Grid loads are loads that are not applied directly to a node or element, but are located in space or, more precisely, on a grid surface which is located in space. Internally, the load is applied to the structure by considering the location of the load relative to adjacent structural elements.

The loads are not applied directly to the structure but by comparing the location of the loads relative to elements in the structure. The advantage of grid loads is that the loads can remain unchanged if the local definition of the structure changes, with the disadvantage that the loads are not tied to the structure.

The structure is considered as a collection of polygonal regions bounded by elements. These regions are referred to as panels. The panel associated with the loading is found and provided a number of checks are satisfied the load can be considered as a load on the structure. It is possible, though neither necessary nor desirable, to expand grid loading into an equivalent set of beam loads. Alternatively the grid loads are expanded as required by the solver.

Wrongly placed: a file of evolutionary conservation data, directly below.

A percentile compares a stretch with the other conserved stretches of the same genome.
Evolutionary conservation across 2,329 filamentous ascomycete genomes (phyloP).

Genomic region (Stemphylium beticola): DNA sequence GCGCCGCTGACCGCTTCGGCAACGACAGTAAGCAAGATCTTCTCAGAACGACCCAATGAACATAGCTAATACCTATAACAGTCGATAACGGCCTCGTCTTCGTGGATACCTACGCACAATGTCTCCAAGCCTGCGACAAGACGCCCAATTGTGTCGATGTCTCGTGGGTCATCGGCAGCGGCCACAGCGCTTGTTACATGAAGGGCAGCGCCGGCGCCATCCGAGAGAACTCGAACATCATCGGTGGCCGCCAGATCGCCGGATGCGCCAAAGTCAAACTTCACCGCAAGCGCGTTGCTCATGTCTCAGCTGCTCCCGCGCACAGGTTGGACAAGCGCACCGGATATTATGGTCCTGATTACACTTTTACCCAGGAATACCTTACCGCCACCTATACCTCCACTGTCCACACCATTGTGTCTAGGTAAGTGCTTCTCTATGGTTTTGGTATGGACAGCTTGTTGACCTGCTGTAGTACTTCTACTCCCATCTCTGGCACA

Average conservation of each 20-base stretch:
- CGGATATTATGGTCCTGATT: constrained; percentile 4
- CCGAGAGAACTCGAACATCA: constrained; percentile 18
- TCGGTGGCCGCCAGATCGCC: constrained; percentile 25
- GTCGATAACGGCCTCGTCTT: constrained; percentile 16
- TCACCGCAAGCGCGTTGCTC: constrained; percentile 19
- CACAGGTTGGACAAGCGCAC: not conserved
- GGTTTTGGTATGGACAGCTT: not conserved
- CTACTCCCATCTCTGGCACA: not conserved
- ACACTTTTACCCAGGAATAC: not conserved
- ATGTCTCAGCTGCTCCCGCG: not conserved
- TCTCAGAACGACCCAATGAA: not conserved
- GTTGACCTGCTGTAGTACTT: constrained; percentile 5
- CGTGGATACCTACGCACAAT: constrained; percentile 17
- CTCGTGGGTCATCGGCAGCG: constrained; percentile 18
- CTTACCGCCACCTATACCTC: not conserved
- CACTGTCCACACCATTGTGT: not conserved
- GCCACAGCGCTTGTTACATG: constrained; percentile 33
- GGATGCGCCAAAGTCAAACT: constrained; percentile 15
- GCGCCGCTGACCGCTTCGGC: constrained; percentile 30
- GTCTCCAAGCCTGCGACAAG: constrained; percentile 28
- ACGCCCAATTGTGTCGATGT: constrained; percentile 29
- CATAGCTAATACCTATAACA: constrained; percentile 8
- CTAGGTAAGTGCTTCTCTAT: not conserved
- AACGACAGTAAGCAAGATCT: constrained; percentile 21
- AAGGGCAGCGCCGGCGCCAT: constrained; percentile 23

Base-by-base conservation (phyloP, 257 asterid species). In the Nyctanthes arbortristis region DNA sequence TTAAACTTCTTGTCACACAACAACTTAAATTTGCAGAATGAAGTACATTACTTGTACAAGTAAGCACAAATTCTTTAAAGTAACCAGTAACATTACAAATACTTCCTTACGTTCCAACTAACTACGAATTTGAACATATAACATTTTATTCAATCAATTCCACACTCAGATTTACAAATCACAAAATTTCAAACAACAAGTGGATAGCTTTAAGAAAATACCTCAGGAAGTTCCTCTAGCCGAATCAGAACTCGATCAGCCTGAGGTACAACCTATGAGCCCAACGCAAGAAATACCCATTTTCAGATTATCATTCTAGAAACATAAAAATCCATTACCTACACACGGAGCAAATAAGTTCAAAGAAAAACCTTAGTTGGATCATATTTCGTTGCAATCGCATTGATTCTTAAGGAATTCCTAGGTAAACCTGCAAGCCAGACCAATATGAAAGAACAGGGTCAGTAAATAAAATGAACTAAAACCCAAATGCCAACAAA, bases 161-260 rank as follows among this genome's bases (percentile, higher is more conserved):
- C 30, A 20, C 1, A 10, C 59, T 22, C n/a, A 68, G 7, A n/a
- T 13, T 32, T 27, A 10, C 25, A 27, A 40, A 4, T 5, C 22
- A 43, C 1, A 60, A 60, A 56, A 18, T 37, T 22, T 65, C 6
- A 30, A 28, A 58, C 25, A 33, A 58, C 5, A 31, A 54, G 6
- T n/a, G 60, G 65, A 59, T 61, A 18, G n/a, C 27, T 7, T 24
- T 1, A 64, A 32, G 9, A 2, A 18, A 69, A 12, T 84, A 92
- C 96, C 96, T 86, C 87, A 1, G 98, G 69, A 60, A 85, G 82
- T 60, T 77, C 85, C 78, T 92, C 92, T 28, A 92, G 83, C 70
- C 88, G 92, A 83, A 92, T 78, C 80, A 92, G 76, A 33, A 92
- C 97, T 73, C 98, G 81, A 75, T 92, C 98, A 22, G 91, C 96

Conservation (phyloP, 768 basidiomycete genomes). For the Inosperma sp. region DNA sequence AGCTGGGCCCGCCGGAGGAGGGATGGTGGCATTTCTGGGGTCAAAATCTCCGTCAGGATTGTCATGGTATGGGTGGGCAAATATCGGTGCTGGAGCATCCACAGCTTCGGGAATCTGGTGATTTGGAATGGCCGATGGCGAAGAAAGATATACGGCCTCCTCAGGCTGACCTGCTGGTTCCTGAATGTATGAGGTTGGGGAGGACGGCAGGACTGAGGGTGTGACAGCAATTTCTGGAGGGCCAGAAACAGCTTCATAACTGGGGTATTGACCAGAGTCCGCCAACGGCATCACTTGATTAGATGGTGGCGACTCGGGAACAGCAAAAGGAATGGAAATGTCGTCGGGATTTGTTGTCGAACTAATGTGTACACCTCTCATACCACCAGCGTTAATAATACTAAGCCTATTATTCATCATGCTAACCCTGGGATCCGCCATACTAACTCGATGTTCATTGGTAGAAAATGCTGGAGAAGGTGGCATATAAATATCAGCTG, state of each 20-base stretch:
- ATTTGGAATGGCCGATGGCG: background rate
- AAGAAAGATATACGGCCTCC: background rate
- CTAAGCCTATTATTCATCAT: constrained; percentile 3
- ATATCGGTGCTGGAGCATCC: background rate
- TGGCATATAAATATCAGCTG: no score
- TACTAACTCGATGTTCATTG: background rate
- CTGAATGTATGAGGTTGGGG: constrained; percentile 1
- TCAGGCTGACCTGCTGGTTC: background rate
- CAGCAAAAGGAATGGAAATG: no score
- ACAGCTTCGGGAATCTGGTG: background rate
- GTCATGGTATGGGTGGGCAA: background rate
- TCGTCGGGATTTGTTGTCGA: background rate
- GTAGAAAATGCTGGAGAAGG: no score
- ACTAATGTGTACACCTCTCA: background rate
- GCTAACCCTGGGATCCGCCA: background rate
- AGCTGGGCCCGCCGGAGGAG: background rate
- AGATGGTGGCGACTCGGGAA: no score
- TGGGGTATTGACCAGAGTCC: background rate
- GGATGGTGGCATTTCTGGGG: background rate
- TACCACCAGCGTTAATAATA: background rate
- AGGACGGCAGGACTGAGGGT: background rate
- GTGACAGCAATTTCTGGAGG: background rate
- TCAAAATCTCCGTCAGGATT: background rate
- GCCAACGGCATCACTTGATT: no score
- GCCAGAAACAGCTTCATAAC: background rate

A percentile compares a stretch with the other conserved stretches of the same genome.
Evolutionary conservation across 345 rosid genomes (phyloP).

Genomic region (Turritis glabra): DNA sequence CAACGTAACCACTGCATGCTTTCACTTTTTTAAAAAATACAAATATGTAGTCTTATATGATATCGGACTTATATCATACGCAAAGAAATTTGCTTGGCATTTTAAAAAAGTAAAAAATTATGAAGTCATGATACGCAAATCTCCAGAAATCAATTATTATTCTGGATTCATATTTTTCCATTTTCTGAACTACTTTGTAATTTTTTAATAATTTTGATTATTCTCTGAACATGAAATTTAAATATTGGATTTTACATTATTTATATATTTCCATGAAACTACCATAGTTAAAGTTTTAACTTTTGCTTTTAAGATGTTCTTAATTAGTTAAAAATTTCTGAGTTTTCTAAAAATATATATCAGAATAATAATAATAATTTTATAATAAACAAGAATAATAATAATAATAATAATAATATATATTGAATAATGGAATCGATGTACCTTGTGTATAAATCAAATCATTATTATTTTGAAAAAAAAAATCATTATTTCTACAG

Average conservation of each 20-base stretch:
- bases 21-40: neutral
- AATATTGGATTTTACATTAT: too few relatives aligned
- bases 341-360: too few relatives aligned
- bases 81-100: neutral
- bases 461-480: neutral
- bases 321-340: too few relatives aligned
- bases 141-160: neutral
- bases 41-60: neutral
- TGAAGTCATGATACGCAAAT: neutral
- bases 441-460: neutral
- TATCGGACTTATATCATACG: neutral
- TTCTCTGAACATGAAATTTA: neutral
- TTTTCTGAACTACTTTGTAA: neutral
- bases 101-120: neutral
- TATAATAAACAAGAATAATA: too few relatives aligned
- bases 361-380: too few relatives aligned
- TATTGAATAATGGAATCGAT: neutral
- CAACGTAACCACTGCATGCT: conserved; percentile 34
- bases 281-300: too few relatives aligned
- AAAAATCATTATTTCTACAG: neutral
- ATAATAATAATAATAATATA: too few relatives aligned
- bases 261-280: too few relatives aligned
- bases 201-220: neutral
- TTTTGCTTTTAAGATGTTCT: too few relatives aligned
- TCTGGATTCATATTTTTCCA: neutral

The way in which the grid loads are applied to the structure depends on the span type associated with the grid surface.

Loads on a one-way spanning grid surface are assumed to span from one side of the panel to the other as is carried on a plank (or set of unconnected planks) spanning across the panel in the span direction. Thus a point load on a one-way spanning panel produces a pair of point loads on the panel edges.

Area loads on a two-way spanning grid surface are treated in a special way if the panel is triangular or rectangular and the simplified tributary areas option is set, otherwise two-way spanning panels are treated in the more general way described below. For simplified tributary areas the angle at each corner is bisected and the intersection of these lines is used to split the panel up in to three of four regions. For a rectangular panel this leads to the typical “back of an envelope” pattern. The load on each these regions is then assumed to be applied to the nearest edge.

In all cases the load distributions are chosen to result in a set of loads which are in equilibrium with the defined grid loading.